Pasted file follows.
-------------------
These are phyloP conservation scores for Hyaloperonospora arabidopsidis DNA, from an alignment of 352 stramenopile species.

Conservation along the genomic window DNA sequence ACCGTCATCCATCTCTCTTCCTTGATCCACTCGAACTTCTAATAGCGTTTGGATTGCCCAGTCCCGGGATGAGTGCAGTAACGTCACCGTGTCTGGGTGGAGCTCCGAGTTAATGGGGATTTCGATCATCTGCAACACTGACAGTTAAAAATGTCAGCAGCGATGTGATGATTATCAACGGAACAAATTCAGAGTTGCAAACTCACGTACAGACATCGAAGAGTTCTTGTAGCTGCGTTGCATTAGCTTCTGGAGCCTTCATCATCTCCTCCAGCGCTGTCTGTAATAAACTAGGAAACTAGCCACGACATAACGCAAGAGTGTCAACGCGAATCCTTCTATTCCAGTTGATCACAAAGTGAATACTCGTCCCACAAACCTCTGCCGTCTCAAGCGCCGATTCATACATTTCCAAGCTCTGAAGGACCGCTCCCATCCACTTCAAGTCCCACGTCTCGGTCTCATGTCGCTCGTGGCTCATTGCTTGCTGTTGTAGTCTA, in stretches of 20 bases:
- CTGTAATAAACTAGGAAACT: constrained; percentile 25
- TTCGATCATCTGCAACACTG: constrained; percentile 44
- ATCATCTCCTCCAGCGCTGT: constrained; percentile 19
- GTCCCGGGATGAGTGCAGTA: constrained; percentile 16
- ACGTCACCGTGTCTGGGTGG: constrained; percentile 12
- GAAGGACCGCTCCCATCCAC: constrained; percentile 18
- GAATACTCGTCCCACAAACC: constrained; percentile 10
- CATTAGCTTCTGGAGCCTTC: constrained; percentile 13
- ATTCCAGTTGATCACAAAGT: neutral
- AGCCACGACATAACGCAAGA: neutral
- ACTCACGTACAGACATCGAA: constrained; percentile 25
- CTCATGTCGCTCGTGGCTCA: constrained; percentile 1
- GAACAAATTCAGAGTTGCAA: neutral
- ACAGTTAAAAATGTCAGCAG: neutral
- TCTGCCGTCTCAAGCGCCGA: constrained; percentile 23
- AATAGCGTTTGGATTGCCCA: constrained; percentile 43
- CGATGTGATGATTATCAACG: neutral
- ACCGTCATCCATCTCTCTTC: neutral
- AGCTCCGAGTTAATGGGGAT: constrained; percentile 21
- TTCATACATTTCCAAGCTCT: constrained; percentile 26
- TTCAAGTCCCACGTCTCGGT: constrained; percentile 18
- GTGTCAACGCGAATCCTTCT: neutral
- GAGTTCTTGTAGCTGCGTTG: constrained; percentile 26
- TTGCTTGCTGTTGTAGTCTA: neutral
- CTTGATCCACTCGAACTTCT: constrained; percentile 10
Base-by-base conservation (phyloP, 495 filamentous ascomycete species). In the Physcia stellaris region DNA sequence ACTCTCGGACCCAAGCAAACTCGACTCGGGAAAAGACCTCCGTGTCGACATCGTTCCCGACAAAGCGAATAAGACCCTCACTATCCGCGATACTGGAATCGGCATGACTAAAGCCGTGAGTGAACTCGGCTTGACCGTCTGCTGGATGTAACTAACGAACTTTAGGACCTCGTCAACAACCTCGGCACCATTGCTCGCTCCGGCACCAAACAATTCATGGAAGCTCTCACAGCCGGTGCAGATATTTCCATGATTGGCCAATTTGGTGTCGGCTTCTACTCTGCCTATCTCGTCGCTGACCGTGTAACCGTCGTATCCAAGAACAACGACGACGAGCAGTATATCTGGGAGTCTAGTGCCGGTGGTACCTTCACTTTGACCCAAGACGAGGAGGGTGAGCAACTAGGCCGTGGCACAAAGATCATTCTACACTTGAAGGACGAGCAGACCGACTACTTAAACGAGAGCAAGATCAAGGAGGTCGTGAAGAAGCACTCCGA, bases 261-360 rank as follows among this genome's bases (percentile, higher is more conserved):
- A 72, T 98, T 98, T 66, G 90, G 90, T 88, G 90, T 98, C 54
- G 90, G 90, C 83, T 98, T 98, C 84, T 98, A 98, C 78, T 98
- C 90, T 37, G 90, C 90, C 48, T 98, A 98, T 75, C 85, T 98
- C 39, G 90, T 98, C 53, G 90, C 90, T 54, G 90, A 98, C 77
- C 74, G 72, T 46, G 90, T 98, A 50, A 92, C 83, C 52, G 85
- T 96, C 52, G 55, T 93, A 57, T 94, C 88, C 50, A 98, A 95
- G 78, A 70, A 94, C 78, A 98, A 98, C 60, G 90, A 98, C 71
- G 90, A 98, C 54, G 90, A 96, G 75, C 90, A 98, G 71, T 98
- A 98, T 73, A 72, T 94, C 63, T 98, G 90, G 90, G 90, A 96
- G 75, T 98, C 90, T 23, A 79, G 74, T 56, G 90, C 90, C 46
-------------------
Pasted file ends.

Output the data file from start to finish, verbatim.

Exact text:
These are phyloP conservation scores for Hyaloperonospora arabidopsidis DNA, from an alignment of 352 stramenopile species.

Conservation along the genomic window DNA sequence ACCGTCATCCATCTCTCTTCCTTGATCCACTCGAACTTCTAATAGCGTTTGGATTGCCCAGTCCCGGGATGAGTGCAGTAACGTCACCGTGTCTGGGTGGAGCTCCGAGTTAATGGGGATTTCGATCATCTGCAACACTGACAGTTAAAAATGTCAGCAGCGATGTGATGATTATCAACGGAACAAATTCAGAGTTGCAAACTCACGTACAGACATCGAAGAGTTCTTGTAGCTGCGTTGCATTAGCTTCTGGAGCCTTCATCATCTCCTCCAGCGCTGTCTGTAATAAACTAGGAAACTAGCCACGACATAACGCAAGAGTGTCAACGCGAATCCTTCTATTCCAGTTGATCACAAAGTGAATACTCGTCCCACAAACCTCTGCCGTCTCAAGCGCCGATTCATACATTTCCAAGCTCTGAAGGACCGCTCCCATCCACTTCAAGTCCCACGTCTCGGTCTCATGTCGCTCGTGGCTCATTGCTTGCTGTTGTAGTCTA, in stretches of 20 bases:
- CTGTAATAAACTAGGAAACT: constrained; percentile 25
- TTCGATCATCTGCAACACTG: constrained; percentile 44
- ATCATCTCCTCCAGCGCTGT: constrained; percentile 19
- GTCCCGGGATGAGTGCAGTA: constrained; percentile 16
- ACGTCACCGTGTCTGGGTGG: constrained; percentile 12
- GAAGGACCGCTCCCATCCAC: constrained; percentile 18
- GAATACTCGTCCCACAAACC: constrained; percentile 10
- CATTAGCTTCTGGAGCCTTC: constrained; percentile 13
- ATTCCAGTTGATCACAAAGT: neutral
- AGCCACGACATAACGCAAGA: neutral
- ACTCACGTACAGACATCGAA: constrained; percentile 25
- CTCATGTCGCTCGTGGCTCA: constrained; percentile 1
- GAACAAATTCAGAGTTGCAA: neutral
- ACAGTTAAAAATGTCAGCAG: neutral
- TCTGCCGTCTCAAGCGCCGA: constrained; percentile 23
- AATAGCGTTTGGATTGCCCA: constrained; percentile 43
- CGATGTGATGATTATCAACG: neutral
- ACCGTCATCCATCTCTCTTC: neutral
- AGCTCCGAGTTAATGGGGAT: constrained; percentile 21
- TTCATACATTTCCAAGCTCT: constrained; percentile 26
- TTCAAGTCCCACGTCTCGGT: constrained; percentile 18
- GTGTCAACGCGAATCCTTCT: neutral
- GAGTTCTTGTAGCTGCGTTG: constrained; percentile 26
- TTGCTTGCTGTTGTAGTCTA: neutral
- CTTGATCCACTCGAACTTCT: constrained; percentile 10
Base-by-base conservation (phyloP, 495 filamentous ascomycete species). In the Physcia stellaris region DNA sequence ACTCTCGGACCCAAGCAAACTCGACTCGGGAAAAGACCTCCGTGTCGACATCGTTCCCGACAAAGCGAATAAGACCCTCACTATCCGCGATACTGGAATCGGCATGACTAAAGCCGTGAGTGAACTCGGCTTGACCGTCTGCTGGATGTAACTAACGAACTTTAGGACCTCGTCAACAACCTCGGCACCATTGCTCGCTCCGGCACCAAACAATTCATGGAAGCTCTCACAGCCGGTGCAGATATTTCCATGATTGGCCAATTTGGTGTCGGCTTCTACTCTGCCTATCTCGTCGCTGACCGTGTAACCGTCGTATCCAAGAACAACGACGACGAGCAGTATATCTGGGAGTCTAGTGCCGGTGGTACCTTCACTTTGACCCAAGACGAGGAGGGTGAGCAACTAGGCCGTGGCACAAAGATCATTCTACACTTGAAGGACGAGCAGACCGACTACTTAAACGAGAGCAAGATCAAGGAGGTCGTGAAGAAGCACTCCGA, bases 261-360 rank as follows among this genome's bases (percentile, higher is more conserved):
- A 72, T 98, T 98, T 66, G 90, G 90, T 88, G 90, T 98, C 54
- G 90, G 90, C 83, T 98, T 98, C 84, T 98, A 98, C 78, T 98
- C 90, T 37, G 90, C 90, C 48, T 98, A 98, T 75, C 85, T 98
- C 39, G 90, T 98, C 53, G 90, C 90, T 54, G 90, A 98, C 77
- C 74, G 72, T 46, G 90, T 98, A 50, A 92, C 83, C 52, G 85
- T 96, C 52, G 55, T 93, A 57, T 94, C 88, C 50, A 98, A 95
- G 78, A 70, A 94, C 78, A 98, A 98, C 60, G 90, A 98, C 71
- G 90, A 98, C 54, G 90, A 96, G 75, C 90, A 98, G 71, T 98
- A 98, T 73, A 72, T 94, C 63, T 98, G 90, G 90, G 90, A 96
- G 75, T 98, C 90, T 23, A 79, G 74, T 56, G 90, C 90, C 46